Marilyn discovered Tippie while searching for a challenge. In pursuing a PhD in Economics, she set the bar high.
“After finishing undergrad, I taught English in Japan. I loved the travel, but the job itself was…boring. It solidified for me that I needed to be in a profession that really pushed me,” she says.
And to get a career that pushed her, she needed a program that would position her to succeed. With a BA in Mathematical Economics, going farther in her field was a natural transition.
“My undergrad advisor put the possibility of a PhD in my head. After experiencing a job I didn’t love, it was clear that econ was what I wanted to come back to.”
So with the 'what' determined, she was left to decide on 'where.'
“I wanted to go to a good grad school, and that’s why I chose Iowa,” she says. “I applied to a few places, but the program here was small, and it was selective. You have a lot of opportunities to interact with the faculty one-on-one.”
“At Tippie, the entire faculty has been supportive. Even people I’ve never worked with directly have come up from time to time and asked if I needed anything. That’s special to the small program here.”
The collaborative atmosphere was also present amongst her peers.
“You really tend to work together with your fellow graduate students at Tippie, and that can put you ahead,” she says. “A lot of PhDs end up writing papers with the people they went to school with—having that environment to build relationships is really important.”
The relationship that’s been most important has been the one Marilyn built with her advisor. From her start at Iowa, she’s found a mentor in, and formed a partnership with, Professor Kyungmin Kim.
“My first year, I had classes with Professor Kim. I loved the material, and we just got along. Having him as my advisor became a really natural fit,” she says.
Since then, she’s co-written a working paper with Professor Kim that, after a long process of promotion and revision, was chosen for publication.
“I’ve learned so much working with my advisor here—especially throughout the process of trying to submit and revise a paper. He’s an expert, and he’s done this before—having him lead the process was invaluable. Really, working with him has just made me a better economist.”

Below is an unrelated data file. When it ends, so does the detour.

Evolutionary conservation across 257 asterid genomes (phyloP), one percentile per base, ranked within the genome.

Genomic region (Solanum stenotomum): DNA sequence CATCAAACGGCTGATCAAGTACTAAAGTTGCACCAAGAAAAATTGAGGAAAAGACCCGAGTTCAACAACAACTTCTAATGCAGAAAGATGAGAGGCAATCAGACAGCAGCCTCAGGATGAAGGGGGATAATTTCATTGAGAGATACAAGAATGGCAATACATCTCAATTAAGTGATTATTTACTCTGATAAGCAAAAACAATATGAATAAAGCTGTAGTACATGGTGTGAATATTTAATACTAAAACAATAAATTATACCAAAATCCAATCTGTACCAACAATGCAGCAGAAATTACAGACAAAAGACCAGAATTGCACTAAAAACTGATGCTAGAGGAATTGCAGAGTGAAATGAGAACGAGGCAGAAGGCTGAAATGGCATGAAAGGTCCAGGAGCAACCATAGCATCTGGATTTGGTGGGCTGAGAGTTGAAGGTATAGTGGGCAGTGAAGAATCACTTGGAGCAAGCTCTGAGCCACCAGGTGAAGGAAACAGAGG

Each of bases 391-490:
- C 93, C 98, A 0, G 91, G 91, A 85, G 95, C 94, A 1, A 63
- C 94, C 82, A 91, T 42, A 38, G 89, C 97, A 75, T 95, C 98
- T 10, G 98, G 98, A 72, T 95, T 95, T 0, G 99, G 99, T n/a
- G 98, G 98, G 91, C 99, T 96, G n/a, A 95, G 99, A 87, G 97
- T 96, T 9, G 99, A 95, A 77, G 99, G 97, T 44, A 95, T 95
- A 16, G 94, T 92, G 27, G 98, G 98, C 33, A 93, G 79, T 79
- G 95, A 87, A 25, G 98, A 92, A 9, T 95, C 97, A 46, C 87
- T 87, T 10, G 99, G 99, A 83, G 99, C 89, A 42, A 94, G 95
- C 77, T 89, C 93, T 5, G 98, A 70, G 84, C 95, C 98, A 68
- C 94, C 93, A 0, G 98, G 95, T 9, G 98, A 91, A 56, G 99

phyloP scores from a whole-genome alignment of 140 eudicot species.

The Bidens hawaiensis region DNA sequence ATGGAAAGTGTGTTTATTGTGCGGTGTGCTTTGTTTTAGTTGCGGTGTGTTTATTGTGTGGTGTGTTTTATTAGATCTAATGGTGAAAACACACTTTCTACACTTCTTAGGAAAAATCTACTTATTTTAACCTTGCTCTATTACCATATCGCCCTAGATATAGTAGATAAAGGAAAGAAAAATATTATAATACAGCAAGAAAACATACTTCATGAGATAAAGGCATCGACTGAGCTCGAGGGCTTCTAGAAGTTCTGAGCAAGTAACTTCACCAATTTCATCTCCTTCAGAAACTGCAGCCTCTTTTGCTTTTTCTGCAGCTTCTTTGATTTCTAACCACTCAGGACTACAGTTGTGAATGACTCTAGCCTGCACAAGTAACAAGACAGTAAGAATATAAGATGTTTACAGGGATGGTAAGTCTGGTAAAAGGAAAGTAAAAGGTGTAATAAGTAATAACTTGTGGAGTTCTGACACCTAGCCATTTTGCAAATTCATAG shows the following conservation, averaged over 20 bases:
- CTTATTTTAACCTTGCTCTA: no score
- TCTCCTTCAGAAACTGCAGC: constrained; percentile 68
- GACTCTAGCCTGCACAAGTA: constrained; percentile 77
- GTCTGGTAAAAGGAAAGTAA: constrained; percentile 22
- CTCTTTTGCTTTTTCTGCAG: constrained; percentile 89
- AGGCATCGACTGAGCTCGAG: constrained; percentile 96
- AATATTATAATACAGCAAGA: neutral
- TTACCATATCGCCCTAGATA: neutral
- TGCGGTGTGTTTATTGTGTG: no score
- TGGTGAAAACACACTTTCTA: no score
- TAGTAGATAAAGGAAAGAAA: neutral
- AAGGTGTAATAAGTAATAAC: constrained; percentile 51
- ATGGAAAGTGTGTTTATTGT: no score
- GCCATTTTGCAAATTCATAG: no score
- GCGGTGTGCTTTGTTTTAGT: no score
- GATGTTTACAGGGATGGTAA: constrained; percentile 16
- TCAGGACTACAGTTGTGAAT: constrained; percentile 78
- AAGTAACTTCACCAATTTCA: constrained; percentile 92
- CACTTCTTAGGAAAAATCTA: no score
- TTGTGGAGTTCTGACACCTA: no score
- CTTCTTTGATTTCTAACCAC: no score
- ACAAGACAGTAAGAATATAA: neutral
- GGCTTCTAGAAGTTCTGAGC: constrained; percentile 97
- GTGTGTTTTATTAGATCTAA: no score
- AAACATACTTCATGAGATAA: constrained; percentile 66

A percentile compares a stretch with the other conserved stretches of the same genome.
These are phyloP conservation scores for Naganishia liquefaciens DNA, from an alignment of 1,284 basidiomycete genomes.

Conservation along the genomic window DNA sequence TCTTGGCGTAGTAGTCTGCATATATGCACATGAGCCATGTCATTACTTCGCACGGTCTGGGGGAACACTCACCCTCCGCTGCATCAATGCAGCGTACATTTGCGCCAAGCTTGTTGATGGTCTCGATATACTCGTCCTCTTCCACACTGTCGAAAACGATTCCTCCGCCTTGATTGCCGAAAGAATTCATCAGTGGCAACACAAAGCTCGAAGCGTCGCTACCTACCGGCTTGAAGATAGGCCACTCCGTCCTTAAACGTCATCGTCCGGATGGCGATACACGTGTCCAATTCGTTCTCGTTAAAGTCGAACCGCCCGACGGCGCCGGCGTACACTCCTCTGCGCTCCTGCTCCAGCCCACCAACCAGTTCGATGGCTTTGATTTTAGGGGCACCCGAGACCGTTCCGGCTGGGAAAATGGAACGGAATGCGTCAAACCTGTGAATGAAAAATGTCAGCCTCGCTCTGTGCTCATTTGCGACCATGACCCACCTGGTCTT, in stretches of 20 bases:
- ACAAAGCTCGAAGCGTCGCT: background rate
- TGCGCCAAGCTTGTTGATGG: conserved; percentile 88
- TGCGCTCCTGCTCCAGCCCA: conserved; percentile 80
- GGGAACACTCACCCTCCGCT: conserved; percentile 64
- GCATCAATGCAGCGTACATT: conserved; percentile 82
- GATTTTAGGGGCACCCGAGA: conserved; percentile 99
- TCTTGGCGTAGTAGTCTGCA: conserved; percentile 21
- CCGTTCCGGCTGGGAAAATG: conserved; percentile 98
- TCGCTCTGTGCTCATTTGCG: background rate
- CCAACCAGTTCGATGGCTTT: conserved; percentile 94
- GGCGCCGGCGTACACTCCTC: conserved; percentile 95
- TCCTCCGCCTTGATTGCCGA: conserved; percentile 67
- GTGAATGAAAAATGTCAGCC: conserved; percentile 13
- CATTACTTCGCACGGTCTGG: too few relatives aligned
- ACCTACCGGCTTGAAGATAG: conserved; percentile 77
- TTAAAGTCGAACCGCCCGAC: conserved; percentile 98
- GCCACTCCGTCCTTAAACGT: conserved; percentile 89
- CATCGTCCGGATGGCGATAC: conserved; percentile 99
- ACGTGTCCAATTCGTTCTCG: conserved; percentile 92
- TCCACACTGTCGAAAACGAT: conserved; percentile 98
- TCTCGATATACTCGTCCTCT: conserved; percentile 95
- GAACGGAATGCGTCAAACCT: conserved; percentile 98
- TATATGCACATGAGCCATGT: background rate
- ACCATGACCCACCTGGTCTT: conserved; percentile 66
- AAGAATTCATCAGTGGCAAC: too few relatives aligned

Beyond what’s written down
But being a good economist is about more than what’s on paper. To land your dream professorship, you’ll need communication skills that make an impact.
“When I go into an interview, people tend to be impressed by the presentation and communication skills I’ve gained,” she says.
PhD candidates in Economics all go through a similar hiring process. Applications are sent in November. First round interviews take place in January, and on-campus interviews follow.
On-campus interviews are far more than a simple sit-down conversation. They include 90-minute presentations on your research and an entire day of getting to know a school’s faculty.
It’s a long process. But Marilyn found it invigorating.
“When you’re invested in your research, telling others about it isn’t difficult,” she says. “You get to talk about your work, and you meet all kinds of different people—some of whom you may work with someday.”
Besides, when it came time to interview, she was well prepared—thanks, again, to the supportive community at Iowa.
“Throughout the PhD program, you have a lot of opportunities to present. Before you’ve finished your own research, you’ll practice presenting on someone else’s. It’s a part of the process,” she says.
“Faculty members at Tippie personally conducted practice interviews with me. It helped me know what to expect and what people are looking for on the other side of the table.”
And with that perspective, plenty of practice, and a paper already published, what interviewers are looking for “on the other side of the table,” they’re sure to find it.
Beyond the curriculum
At Tippie, Marilyn’s explored worldwide opportunities. Still, she’s found herself a part of things that are distinctively Iowan.
She’s presented her working papers across the country and abroad—attending a conference in Paris, and one in Vancouver a year later. She’s applied for positions on multiple continents. A four-day trip to Hong Kong for an interview no longer strikes her as out of the norm.
Jet-setting aside, her best memories throughout the program were formed back in the Midwest.
“I’ve never lived in a college town,” she says, “and I’ve been pleasantly surprised about the opportunities a large university brings—the concerts, the speakers, the events.”
And while Marilyn knew she’d learn a lot at Iowa, she didn’t expect that to include football.
“I didn’t know anything about the sport when I got here. But I’ve had season tickets all six years. I even went to the Big Ten Championship in Indianapolis.”
“It’s been a part of my experience, part of the culture I didn’t expect to love,” she says, “and while a six-year PhD program is long and challenging, my experience here has also been fun.”